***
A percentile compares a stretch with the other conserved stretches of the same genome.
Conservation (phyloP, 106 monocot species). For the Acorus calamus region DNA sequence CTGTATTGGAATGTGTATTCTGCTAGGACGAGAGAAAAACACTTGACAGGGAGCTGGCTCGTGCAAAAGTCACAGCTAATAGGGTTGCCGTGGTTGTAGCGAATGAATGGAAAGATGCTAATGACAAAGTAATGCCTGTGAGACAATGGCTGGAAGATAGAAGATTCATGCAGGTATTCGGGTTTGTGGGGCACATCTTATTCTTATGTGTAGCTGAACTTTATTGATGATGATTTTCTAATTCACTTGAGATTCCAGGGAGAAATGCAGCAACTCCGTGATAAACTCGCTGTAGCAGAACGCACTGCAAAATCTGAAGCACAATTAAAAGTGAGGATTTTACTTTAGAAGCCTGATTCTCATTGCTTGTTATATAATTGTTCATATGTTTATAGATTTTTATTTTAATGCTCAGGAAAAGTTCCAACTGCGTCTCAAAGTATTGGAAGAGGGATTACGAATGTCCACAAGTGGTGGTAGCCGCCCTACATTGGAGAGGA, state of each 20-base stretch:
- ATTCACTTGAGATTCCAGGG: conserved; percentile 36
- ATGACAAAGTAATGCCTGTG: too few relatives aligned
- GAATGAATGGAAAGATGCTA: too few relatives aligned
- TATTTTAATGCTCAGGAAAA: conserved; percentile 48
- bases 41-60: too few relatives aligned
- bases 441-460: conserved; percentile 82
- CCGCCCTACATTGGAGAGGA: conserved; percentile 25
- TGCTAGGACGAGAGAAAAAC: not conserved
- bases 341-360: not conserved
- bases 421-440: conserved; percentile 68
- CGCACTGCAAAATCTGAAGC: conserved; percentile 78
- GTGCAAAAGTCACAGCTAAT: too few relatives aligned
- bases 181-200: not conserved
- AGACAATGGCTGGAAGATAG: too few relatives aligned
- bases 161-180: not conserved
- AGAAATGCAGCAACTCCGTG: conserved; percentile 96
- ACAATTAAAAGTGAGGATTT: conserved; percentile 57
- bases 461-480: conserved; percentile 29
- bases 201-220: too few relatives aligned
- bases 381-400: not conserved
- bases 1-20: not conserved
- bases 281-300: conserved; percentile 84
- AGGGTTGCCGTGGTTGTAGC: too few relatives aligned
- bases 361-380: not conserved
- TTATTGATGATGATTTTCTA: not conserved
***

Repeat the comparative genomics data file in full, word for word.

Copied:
A percentile compares a stretch with the other conserved stretches of the same genome.
Conservation (phyloP, 106 monocot species). For the Acorus calamus region DNA sequence CTGTATTGGAATGTGTATTCTGCTAGGACGAGAGAAAAACACTTGACAGGGAGCTGGCTCGTGCAAAAGTCACAGCTAATAGGGTTGCCGTGGTTGTAGCGAATGAATGGAAAGATGCTAATGACAAAGTAATGCCTGTGAGACAATGGCTGGAAGATAGAAGATTCATGCAGGTATTCGGGTTTGTGGGGCACATCTTATTCTTATGTGTAGCTGAACTTTATTGATGATGATTTTCTAATTCACTTGAGATTCCAGGGAGAAATGCAGCAACTCCGTGATAAACTCGCTGTAGCAGAACGCACTGCAAAATCTGAAGCACAATTAAAAGTGAGGATTTTACTTTAGAAGCCTGATTCTCATTGCTTGTTATATAATTGTTCATATGTTTATAGATTTTTATTTTAATGCTCAGGAAAAGTTCCAACTGCGTCTCAAAGTATTGGAAGAGGGATTACGAATGTCCACAAGTGGTGGTAGCCGCCCTACATTGGAGAGGA, state of each 20-base stretch:
- ATTCACTTGAGATTCCAGGG: conserved; percentile 36
- ATGACAAAGTAATGCCTGTG: too few relatives aligned
- GAATGAATGGAAAGATGCTA: too few relatives aligned
- TATTTTAATGCTCAGGAAAA: conserved; percentile 48
- bases 41-60: too few relatives aligned
- bases 441-460: conserved; percentile 82
- CCGCCCTACATTGGAGAGGA: conserved; percentile 25
- TGCTAGGACGAGAGAAAAAC: not conserved
- bases 341-360: not conserved
- bases 421-440: conserved; percentile 68
- CGCACTGCAAAATCTGAAGC: conserved; percentile 78
- GTGCAAAAGTCACAGCTAAT: too few relatives aligned
- bases 181-200: not conserved
- AGACAATGGCTGGAAGATAG: too few relatives aligned
- bases 161-180: not conserved
- AGAAATGCAGCAACTCCGTG: conserved; percentile 96
- ACAATTAAAAGTGAGGATTT: conserved; percentile 57
- bases 461-480: conserved; percentile 29
- bases 201-220: too few relatives aligned
- bases 381-400: not conserved
- bases 1-20: not conserved
- bases 281-300: conserved; percentile 84
- AGGGTTGCCGTGGTTGTAGC: too few relatives aligned
- bases 361-380: not conserved
- TTATTGATGATGATTTTCTA: not conserved